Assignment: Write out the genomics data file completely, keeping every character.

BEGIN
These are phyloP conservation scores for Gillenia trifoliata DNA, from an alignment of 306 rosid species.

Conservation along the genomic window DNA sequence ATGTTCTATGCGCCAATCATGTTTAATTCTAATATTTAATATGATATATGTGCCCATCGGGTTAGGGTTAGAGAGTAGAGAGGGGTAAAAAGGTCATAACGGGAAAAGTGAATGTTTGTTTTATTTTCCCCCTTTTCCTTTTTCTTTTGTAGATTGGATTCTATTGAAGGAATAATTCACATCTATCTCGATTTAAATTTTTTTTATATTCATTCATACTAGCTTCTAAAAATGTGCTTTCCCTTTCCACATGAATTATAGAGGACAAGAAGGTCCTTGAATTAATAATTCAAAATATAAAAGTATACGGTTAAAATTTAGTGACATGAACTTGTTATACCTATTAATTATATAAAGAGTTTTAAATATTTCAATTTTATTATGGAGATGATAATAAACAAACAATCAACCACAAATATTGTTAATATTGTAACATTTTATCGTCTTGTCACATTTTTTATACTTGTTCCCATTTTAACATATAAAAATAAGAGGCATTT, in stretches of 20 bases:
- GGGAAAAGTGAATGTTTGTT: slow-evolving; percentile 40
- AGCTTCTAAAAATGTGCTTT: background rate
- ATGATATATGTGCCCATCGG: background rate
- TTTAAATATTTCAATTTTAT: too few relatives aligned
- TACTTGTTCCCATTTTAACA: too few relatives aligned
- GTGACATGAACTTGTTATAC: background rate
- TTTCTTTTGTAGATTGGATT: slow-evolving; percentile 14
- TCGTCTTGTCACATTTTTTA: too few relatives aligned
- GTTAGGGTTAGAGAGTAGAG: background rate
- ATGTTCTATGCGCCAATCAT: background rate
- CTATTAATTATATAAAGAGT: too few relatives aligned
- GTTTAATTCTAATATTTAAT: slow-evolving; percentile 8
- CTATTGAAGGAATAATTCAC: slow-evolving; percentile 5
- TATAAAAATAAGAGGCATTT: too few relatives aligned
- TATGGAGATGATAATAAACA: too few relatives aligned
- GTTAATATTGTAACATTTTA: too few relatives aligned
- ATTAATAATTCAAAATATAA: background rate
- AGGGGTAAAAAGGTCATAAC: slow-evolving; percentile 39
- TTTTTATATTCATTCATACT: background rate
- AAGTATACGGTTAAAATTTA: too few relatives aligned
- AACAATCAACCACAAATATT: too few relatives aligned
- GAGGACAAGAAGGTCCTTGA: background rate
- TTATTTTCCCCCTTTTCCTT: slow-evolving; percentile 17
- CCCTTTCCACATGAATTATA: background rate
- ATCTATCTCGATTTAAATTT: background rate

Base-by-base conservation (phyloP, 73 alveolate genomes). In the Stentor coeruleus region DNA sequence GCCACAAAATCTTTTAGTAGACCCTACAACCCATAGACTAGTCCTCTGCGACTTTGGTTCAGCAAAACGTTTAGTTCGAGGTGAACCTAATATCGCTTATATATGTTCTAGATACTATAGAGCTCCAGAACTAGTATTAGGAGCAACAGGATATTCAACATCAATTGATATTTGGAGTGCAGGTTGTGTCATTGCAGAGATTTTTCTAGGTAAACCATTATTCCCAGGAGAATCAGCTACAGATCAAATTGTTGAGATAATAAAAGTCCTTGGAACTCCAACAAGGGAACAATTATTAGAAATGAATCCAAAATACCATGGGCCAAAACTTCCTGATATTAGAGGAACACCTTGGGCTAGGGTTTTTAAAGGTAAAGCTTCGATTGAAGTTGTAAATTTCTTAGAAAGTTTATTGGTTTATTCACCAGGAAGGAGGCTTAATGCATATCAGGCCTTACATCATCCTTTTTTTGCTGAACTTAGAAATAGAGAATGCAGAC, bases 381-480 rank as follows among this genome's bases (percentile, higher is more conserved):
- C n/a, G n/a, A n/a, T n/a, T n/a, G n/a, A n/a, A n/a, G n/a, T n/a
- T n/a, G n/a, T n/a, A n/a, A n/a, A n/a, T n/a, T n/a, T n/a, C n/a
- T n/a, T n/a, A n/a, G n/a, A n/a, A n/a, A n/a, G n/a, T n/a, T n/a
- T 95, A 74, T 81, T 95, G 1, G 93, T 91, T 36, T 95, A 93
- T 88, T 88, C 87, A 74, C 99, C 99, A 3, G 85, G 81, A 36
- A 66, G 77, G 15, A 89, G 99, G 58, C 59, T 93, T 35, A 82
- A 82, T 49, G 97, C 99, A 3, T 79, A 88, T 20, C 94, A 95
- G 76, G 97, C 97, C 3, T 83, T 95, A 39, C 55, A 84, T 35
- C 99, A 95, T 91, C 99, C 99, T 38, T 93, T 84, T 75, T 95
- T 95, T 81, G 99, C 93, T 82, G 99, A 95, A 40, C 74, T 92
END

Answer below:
These are phyloP conservation scores for Gillenia trifoliata DNA, from an alignment of 306 rosid species.

Conservation along the genomic window DNA sequence ATGTTCTATGCGCCAATCATGTTTAATTCTAATATTTAATATGATATATGTGCCCATCGGGTTAGGGTTAGAGAGTAGAGAGGGGTAAAAAGGTCATAACGGGAAAAGTGAATGTTTGTTTTATTTTCCCCCTTTTCCTTTTTCTTTTGTAGATTGGATTCTATTGAAGGAATAATTCACATCTATCTCGATTTAAATTTTTTTTATATTCATTCATACTAGCTTCTAAAAATGTGCTTTCCCTTTCCACATGAATTATAGAGGACAAGAAGGTCCTTGAATTAATAATTCAAAATATAAAAGTATACGGTTAAAATTTAGTGACATGAACTTGTTATACCTATTAATTATATAAAGAGTTTTAAATATTTCAATTTTATTATGGAGATGATAATAAACAAACAATCAACCACAAATATTGTTAATATTGTAACATTTTATCGTCTTGTCACATTTTTTATACTTGTTCCCATTTTAACATATAAAAATAAGAGGCATTT, in stretches of 20 bases:
- GGGAAAAGTGAATGTTTGTT: slow-evolving; percentile 40
- AGCTTCTAAAAATGTGCTTT: background rate
- ATGATATATGTGCCCATCGG: background rate
- TTTAAATATTTCAATTTTAT: too few relatives aligned
- TACTTGTTCCCATTTTAACA: too few relatives aligned
- GTGACATGAACTTGTTATAC: background rate
- TTTCTTTTGTAGATTGGATT: slow-evolving; percentile 14
- TCGTCTTGTCACATTTTTTA: too few relatives aligned
- GTTAGGGTTAGAGAGTAGAG: background rate
- ATGTTCTATGCGCCAATCAT: background rate
- CTATTAATTATATAAAGAGT: too few relatives aligned
- GTTTAATTCTAATATTTAAT: slow-evolving; percentile 8
- CTATTGAAGGAATAATTCAC: slow-evolving; percentile 5
- TATAAAAATAAGAGGCATTT: too few relatives aligned
- TATGGAGATGATAATAAACA: too few relatives aligned
- GTTAATATTGTAACATTTTA: too few relatives aligned
- ATTAATAATTCAAAATATAA: background rate
- AGGGGTAAAAAGGTCATAAC: slow-evolving; percentile 39
- TTTTTATATTCATTCATACT: background rate
- AAGTATACGGTTAAAATTTA: too few relatives aligned
- AACAATCAACCACAAATATT: too few relatives aligned
- GAGGACAAGAAGGTCCTTGA: background rate
- TTATTTTCCCCCTTTTCCTT: slow-evolving; percentile 17
- CCCTTTCCACATGAATTATA: background rate
- ATCTATCTCGATTTAAATTT: background rate

Base-by-base conservation (phyloP, 73 alveolate genomes). In the Stentor coeruleus region DNA sequence GCCACAAAATCTTTTAGTAGACCCTACAACCCATAGACTAGTCCTCTGCGACTTTGGTTCAGCAAAACGTTTAGTTCGAGGTGAACCTAATATCGCTTATATATGTTCTAGATACTATAGAGCTCCAGAACTAGTATTAGGAGCAACAGGATATTCAACATCAATTGATATTTGGAGTGCAGGTTGTGTCATTGCAGAGATTTTTCTAGGTAAACCATTATTCCCAGGAGAATCAGCTACAGATCAAATTGTTGAGATAATAAAAGTCCTTGGAACTCCAACAAGGGAACAATTATTAGAAATGAATCCAAAATACCATGGGCCAAAACTTCCTGATATTAGAGGAACACCTTGGGCTAGGGTTTTTAAAGGTAAAGCTTCGATTGAAGTTGTAAATTTCTTAGAAAGTTTATTGGTTTATTCACCAGGAAGGAGGCTTAATGCATATCAGGCCTTACATCATCCTTTTTTTGCTGAACTTAGAAATAGAGAATGCAGAC, bases 381-480 rank as follows among this genome's bases (percentile, higher is more conserved):
- C n/a, G n/a, A n/a, T n/a, T n/a, G n/a, A n/a, A n/a, G n/a, T n/a
- T n/a, G n/a, T n/a, A n/a, A n/a, A n/a, T n/a, T n/a, T n/a, C n/a
- T n/a, T n/a, A n/a, G n/a, A n/a, A n/a, A n/a, G n/a, T n/a, T n/a
- T 95, A 74, T 81, T 95, G 1, G 93, T 91, T 36, T 95, A 93
- T 88, T 88, C 87, A 74, C 99, C 99, A 3, G 85, G 81, A 36
- A 66, G 77, G 15, A 89, G 99, G 58, C 59, T 93, T 35, A 82
- A 82, T 49, G 97, C 99, A 3, T 79, A 88, T 20, C 94, A 95
- G 76, G 97, C 97, C 3, T 83, T 95, A 39, C 55, A 84, T 35
- C 99, A 95, T 91, C 99, C 99, T 38, T 93, T 84, T 75, T 95
- T 95, T 81, G 99, C 93, T 82, G 99, A 95, A 40, C 74, T 92